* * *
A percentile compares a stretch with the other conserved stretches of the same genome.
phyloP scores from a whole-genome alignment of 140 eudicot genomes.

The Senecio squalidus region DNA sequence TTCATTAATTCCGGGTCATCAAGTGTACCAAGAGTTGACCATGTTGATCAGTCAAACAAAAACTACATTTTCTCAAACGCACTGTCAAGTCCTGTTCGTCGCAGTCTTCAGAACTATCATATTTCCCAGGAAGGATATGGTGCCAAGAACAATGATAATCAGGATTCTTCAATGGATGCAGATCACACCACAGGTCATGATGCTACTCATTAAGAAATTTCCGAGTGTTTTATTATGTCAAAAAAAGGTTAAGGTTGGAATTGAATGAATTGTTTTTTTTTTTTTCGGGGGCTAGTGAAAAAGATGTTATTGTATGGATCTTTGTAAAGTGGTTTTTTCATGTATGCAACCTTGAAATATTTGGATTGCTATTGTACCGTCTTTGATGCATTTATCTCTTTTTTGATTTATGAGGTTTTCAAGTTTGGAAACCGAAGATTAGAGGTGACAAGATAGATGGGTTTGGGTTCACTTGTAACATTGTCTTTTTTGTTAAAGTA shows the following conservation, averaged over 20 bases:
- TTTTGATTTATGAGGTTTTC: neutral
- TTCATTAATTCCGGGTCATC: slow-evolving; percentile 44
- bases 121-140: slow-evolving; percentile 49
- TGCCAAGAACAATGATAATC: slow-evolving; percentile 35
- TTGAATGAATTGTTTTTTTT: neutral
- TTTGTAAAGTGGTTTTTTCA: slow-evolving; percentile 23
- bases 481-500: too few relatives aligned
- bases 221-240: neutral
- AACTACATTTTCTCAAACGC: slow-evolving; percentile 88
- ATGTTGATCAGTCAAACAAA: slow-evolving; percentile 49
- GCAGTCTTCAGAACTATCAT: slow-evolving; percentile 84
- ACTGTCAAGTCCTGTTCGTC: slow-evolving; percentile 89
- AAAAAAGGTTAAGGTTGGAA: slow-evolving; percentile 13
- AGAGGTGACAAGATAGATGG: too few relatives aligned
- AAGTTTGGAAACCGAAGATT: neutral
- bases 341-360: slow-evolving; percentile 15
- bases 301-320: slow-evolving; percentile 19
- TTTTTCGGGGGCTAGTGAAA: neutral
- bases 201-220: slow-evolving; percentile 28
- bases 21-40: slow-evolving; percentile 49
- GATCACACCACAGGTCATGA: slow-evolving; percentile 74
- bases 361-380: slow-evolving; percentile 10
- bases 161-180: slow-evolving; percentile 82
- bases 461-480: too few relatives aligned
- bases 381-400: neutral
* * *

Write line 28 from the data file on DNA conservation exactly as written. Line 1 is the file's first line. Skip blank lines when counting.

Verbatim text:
- bases 381-400: neutral